The Monthly Digest is a resource provided by Security in Context that provides a list of recent publications, calls, conferences and other items relevant to the critical global, security, and international political economy studies audience. In addition to new items, our digest may contain relatively recent entries, so please double check dates on any calls or conferences. All descriptions taken from their original sources unless otherwise indicated. If we’ve missed something, or you have items you’d like to contribute for future digests, please email us at:email@example.com
Debates regarding environmental security risks have generally focused on climate change and geopolitical water conflicts. Biodiversity conservation, however, is increasingly identified as a critical contributor to national and global security. The illegal wildlife trade is often articulated as a driver of biodiversity losses, and as a source of finance for organized crime networks, armed groups, and even terrorist networks. Conservationists, international organizations, and national governments have raised concerns about “convergence” of wildlife trafficking with other serious offenses, including theft, fraud, corruption, drugs and human trafficking, counterfeiting, firearms smuggling, and money laundering.
In Security and Conservation, Rosaleen Duffy examines the scale, practical reality, and future implications of the growing integration of biodiversity conservation with global security concerns. Duffy takes a political ecology approach to develop a deeper understanding of how and why wildlife conservation turned toward security‑oriented approaches to tackle the illegal wildlife trade.
Muriam Haleh Davis
In Markets of Civilization Muriam Haleh Davis provides a history of racial capitalism, showing how Islam became a racial category that shaped economic development in colonial and postcolonial Algeria. French officials in Paris and Algiers introduced what Davis terms “a racial regime of religion” that subjected Algerian Muslims to discriminatory political and economic structures. These experts believed that introducing a market economy would modernize society and discourage anticolonial nationalism. Planners, politicians, and economists implemented reforms that both sought to transform Algerians into modern economic subjects and drew on racial assumptions despite the formally color-blind policies of the French state. Following independence, convictions about the inherent link between religious beliefs and economic behavior continued to influence development policies. Algerian president Ahmed Ben Bella embraced a specifically Algerian socialism founded on Islamic principles, while French technocrats saw Algeria as a testing ground for development projects elsewhere in the Global South. Highlighting the entanglements of race and religion, Davis demonstrates that economic orthodoxies helped fashion understandings of national identity on both sides of the Mediterranean during decolonization.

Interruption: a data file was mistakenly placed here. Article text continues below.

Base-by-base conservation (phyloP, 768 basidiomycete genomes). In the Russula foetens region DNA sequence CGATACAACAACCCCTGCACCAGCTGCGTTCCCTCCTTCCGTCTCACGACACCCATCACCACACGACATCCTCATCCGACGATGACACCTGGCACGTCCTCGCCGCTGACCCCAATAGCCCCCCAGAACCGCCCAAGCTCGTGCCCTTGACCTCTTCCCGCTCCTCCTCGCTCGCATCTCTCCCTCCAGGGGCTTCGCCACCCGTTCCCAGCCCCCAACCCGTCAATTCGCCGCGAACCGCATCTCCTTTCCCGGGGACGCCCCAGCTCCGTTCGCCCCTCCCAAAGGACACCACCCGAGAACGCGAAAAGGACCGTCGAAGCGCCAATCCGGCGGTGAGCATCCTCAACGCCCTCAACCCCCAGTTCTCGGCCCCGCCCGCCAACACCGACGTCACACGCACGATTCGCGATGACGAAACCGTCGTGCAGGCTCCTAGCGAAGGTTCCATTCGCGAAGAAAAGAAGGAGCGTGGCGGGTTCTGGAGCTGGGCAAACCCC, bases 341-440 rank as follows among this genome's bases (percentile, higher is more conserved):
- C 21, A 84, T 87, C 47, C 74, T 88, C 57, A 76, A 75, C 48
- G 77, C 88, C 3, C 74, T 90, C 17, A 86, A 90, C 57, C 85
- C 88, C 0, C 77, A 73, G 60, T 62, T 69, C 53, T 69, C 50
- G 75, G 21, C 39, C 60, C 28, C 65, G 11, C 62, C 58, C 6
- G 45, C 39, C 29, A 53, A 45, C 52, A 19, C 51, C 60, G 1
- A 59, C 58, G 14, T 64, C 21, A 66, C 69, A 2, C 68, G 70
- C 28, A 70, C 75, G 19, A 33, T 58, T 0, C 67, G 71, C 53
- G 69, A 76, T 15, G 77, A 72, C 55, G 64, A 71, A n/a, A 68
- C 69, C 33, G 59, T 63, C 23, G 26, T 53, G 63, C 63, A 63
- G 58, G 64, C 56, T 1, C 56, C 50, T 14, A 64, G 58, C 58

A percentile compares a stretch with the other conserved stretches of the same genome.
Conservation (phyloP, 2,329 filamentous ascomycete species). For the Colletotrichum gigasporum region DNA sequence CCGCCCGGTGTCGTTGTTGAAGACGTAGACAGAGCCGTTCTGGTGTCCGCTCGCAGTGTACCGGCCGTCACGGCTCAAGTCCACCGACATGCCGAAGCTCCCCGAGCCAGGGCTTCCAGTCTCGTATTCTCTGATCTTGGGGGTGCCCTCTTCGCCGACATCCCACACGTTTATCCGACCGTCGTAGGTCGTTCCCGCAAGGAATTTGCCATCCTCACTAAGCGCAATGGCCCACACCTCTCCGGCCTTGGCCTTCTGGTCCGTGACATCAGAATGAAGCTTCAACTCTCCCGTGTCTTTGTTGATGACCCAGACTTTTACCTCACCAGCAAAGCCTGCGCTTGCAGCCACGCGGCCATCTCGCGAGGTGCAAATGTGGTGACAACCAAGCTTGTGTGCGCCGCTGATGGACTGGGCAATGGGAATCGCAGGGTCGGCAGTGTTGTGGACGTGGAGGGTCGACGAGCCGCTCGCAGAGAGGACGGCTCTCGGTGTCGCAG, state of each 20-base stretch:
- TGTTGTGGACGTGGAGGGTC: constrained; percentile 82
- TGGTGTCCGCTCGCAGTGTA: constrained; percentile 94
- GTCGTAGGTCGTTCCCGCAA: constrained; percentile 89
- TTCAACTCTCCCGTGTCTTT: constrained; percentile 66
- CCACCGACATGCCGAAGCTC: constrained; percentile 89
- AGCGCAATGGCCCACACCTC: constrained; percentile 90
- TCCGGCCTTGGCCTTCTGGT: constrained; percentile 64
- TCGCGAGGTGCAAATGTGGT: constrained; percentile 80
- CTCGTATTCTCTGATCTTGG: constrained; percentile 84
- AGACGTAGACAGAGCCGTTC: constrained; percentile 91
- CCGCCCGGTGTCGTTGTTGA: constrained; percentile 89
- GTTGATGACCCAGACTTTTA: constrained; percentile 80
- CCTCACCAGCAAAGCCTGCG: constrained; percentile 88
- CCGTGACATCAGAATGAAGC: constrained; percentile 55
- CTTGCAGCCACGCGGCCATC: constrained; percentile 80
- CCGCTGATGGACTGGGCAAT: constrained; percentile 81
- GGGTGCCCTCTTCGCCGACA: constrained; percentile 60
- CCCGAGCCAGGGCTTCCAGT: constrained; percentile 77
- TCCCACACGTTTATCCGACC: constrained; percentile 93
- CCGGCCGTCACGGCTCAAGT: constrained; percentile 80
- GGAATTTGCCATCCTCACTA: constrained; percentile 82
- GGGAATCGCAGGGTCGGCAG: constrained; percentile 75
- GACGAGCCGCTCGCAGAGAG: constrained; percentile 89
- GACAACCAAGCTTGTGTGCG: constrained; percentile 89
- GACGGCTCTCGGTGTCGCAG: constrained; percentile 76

Enacting the Security Community: ASEAN's Never-ending Story
Enacting the Security Community illuminates the central role of discourse in the making of security communities through a case study of the Association of Southeast Asian Nations (ASEAN). Despite decades of discussion, scholars of political science and international relations have long struggled to identify what kind of security community ASEAN is striving to become.
Talk about security, Stéphanie Martel argues in this innovative study, is more than empty rhetoric. It is precisely through discourse that ASEAN is brought into being as a security community. Martel analyzes the epic narratives that state and non-state actors tell about ASEAN's journey to becoming a security community, featuring a colorful cast of heroes and monsters. Chapters address a wide spectrum of current regional security concerns, from the South China Sea disputes to the Rohingya crisis, and nontraditional challenges like natural disasters and pandemics. Through fieldwork and in-depth interviews with practitioners, Martel provides clear evidence that discourse is key to sustaining regional organizations like ASEAN.
Enacting the Security Community is an incisive contribution to debates among scholars and practitioners about security communities as well as the role of discourse in the study of world politics, and essential reading for students of Southeast Asian international relations, politics, and security.
Call for Applications: Swedish Collegium for Advanced Study
Application deadline: July 1, 2022.
For this programme, candidates may come from any discipline within the humanities and social sciences
This fellowship is open to scholars from across disciplines in the humanities and social sciences, with an emphasis on research on cultural and social diversity, cultural heritage and creativity, societal structures and public resistance, in local and global perspective